You can always put camera gear in to a serious hiking backpack but it's hard (if not impossible) to take an expensive photography backpack and use it for serious hiking.


I could not agree more. I've been using a F-stop Loka for a few years now, and while it's a great backpack and probably one of the finest camera backpacks available, I feel a lot more comfortable with my Arcteryx Astral 65 even if I put twice as much weight in it. There is a world of difference, at least to my me and my back. I would say that camera backpack manufacturers have a very long way to go, when it comes to ergonomics.  I'm thinking of adding a Lowepro Toploader AW 50 to my kit, now that I have sold the Loka, to be chucked in with the rest of my hiking kit. It should hold a L-plated 6D with a wide angle zoom nice and snugly.

Generally I agree that trekking/mountaineering-specific packs are the best available in terms of wearing comfort. But the comparison of the F-Stop Loka with the Arc'teryx Altra is not really fair. The Loka is a 37 litre pack with not that much padding on the hip belt and the shoulder straps. It is not meant to carry 30 kilos like the Altra (which is a fabulous pack by the way). If you try a Tilopa BC (48 litres) or a Satori EXP (62 litres) you might get a rather different experience: both packs are very well constructed and padded so that you can carry your 20-30 kilos of photo gear, mountaineering stuff, clothes, food etc. quite comfortably. It's still heavy to lug around 20 kilos though…  ;D
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Re: Camera bag for camping
« Reply #29 on: July 21, 2014, 10:14:21 AM »
Quote

You can always put camera gear in to a serious hiking backpack but it's hard (if not impossible) to take an expensive photography backpack and use it for serious hiking.


I could not agree more. I've been using a F-stop Loka for a few years now, and while it's a great backpack and probably one of the finest camera backpacks available, I feel a lot more comfortable with my Arcteryx Astral 65 even if I put twice as much weight in it. There is a world of difference, at least to my me and my back. I would say that camera backpack manufacturers have a very long way to go, when it comes to ergonomics.  I'm thinking of adding a Lowepro Toploader AW 50 to my kit, now that I have sold the Loka, to be chucked in with the rest of my hiking kit. It should hold a L-plated 6D with a wide angle zoom nice and snugly.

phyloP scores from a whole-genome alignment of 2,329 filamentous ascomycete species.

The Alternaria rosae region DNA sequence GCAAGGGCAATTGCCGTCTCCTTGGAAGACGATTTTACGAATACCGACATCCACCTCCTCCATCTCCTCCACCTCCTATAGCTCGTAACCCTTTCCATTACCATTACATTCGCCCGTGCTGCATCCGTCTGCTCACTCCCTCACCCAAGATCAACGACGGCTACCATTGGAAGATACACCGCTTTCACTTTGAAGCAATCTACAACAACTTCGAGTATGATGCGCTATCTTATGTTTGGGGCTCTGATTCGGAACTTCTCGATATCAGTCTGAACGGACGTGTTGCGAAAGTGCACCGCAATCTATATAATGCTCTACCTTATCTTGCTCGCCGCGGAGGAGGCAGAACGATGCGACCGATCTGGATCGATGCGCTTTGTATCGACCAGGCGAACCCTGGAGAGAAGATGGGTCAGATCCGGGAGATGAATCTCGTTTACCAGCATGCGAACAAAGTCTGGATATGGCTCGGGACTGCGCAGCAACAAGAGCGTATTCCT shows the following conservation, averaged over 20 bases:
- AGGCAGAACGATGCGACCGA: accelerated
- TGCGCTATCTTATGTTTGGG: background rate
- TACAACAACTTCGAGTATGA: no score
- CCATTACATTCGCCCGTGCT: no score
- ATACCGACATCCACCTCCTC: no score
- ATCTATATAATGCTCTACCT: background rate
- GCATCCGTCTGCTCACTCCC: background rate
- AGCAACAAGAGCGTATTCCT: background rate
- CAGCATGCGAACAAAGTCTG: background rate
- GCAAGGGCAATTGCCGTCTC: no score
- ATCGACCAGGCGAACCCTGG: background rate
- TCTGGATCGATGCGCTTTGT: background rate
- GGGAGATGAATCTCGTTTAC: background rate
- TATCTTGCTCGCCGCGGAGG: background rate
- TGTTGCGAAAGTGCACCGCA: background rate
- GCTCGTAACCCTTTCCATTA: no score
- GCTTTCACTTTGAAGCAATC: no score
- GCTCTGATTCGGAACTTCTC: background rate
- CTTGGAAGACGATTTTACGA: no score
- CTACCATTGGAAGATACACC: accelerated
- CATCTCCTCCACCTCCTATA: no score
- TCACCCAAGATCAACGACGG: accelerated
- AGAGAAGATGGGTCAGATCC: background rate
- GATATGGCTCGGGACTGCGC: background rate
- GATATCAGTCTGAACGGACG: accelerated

Generally I agree that trekking/mountaineering-specific packs are the best available in terms of wearing comfort. But the comparison of the F-Stop Loka with the Arc'teryx Altra is not really fair. The Loka is a 37 litre pack with not that much padding on the hip belt and the shoulder straps. It is not meant to carry 30 kilos like the Altra (which is a fabulous pack by the way). If you try a Tilopa BC (48 litres) or a Satori EXP (62 litres) you might get a rather different experience: both packs are very well constructed and padded so that you can carry your 20-30 kilos of photo gear, mountaineering stuff, clothes, food etc. quite comfortably. It's still heavy to lug around 20 kilos though…  ;D

Meh... 20 kilos (44 lbs) isn't that bad... but 30 kilos (66 lbs) is getting heavy!   ;)

IMHO - Once you pass about 20 kilos (44 lbs) every kilo (~2 lbs) after that becomes more and more significant.  And don't forget the general rule that you shouldn't carry more than approx 1/3 of your body weight.  I weigh between 172 - 178 lbs so that means I shouldn't carry more than about 55 - 60 lbs for long distances.  I have carried more than that for miles and it does add up after a while regardless of how well your pack fit is dialed in and optimized.  Make sure you have decent hiking boots and socks that are broken in and comfortable!

And I think I read somewhere in this thread that heavy gear goes in the bottom of the pack.  That's actually incorrect.  The heavy gear goes as close to your body as possible towards the middle/top of the pack so that the weight is transferred more directly through the pack frame to your hips and legs.  If it's in the bottom or outside swinging it pulls you off balance and is not carried well.
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Re: Camera bag for camping
« Reply #29 on: July 21, 2014, 10:14:21 AM »